View a selection of implementation strategies from educators who are successfully using ALEKS to achieve dramatic learning outcomes.
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Waynesboro High School, Waynesboro Public Schools
Grade(s): 9 - 12
Scenario: Computer Lab, Laptop Carts
Purpose: At-Risk Students
ALEKS Portion of Curriculum: 95%
Time Spent in ALEKS: 7.5 hours per week, 150 hours per term
ALEKS Course: Foundations of High School Math, High School Preparation for Algebra 1, Algebra 1
Anthony Tyler, Teacher
Overall, we are quite pleased with our ALEKS experience. We noticed a disturbing trend of students at our high school performing poorly when they lacked the proper mathematics background. ALEKS allows each student to work on the skills that they need the most help on. We have consequently seen a majority of the students go on to be successful in other math classes. We have found that ALEKS allows the students to be successful because they are finally working on material that they can handle and, consequently, their confidence with math is growing. One telling statement that a student said to me this year was "I learned everything I know about math in this class." Since ALEKS, we feel strongly that our at-risk students are well on their way to graduating from high school. The amount of progress made in such a short time period is incredible.
What challenges did the class or school face in math prior to using ALEKS?
The set of students we placed in ALEKS have historically performed poorly in high school. While we are unable to predict their future success right now, we are all confident that they are much more likely to graduate on time as a result of ALEKS. Furthermore, we found that in the traditional classroom, the students who previously used ALEKS performed better than their non-ALEKS peers, even when the non-ALEKS students performed better in mathematics in the past.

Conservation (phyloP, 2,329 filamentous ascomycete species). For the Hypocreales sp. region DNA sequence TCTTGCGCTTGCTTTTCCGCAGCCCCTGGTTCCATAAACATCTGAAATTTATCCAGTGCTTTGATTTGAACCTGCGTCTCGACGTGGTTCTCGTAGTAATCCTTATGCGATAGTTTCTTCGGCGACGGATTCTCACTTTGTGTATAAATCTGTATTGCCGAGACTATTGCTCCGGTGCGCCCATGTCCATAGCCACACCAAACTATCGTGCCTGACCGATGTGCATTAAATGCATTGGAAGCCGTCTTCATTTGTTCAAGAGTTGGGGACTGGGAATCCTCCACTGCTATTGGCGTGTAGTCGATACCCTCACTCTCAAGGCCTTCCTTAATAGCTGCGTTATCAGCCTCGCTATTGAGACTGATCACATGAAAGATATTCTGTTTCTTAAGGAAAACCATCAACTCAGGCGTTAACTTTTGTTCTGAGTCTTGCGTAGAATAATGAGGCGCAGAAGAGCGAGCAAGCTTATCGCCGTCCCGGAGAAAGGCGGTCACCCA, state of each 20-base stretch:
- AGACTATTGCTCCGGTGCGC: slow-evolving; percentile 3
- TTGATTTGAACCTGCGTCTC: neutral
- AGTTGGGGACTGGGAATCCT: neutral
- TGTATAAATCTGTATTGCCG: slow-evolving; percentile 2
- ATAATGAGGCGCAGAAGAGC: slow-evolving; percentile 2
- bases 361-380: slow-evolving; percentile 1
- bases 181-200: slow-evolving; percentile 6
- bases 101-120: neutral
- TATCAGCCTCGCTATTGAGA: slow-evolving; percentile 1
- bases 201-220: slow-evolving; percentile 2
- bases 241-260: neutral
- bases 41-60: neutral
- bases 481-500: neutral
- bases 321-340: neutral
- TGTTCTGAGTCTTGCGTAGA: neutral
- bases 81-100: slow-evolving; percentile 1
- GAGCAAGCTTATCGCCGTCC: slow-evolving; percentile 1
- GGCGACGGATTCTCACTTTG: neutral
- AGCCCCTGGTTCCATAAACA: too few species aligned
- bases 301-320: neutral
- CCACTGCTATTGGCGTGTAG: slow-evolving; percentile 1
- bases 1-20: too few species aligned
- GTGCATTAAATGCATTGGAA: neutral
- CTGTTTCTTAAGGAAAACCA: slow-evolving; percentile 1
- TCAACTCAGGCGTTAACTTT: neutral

How many days per week is class time dedicated to ALEKS?
5 days per week.
What is the average length of a class period when ALEKS is used?
How do you implement ALEKS?
We have a new course designed for ALEKS that we call Foundations of Algebra. It has replaced our previous Algebra 1/Part 1 class. We feel that students will be more successful in Algebra 1 if we build their foundation up rather than the previous method of teaching Algebra over two years.
Do you cover ALEKS concepts in a particular order?
We put the kids through three different ALEKS courses. We don't attempt to have the students go through things in a particular order, but rather let them choose their own topics.
How do you structure your class period with ALEKS?
We use the ALEKS curriculum during the entire class period. Students come in and work on ALEKS. The teacher roams and sometimes pulls students or groups of students out to work on certain topics using a different method. It's not unusual to see a couple of students working at the board on some things, seven students on computers, and another one working on paper.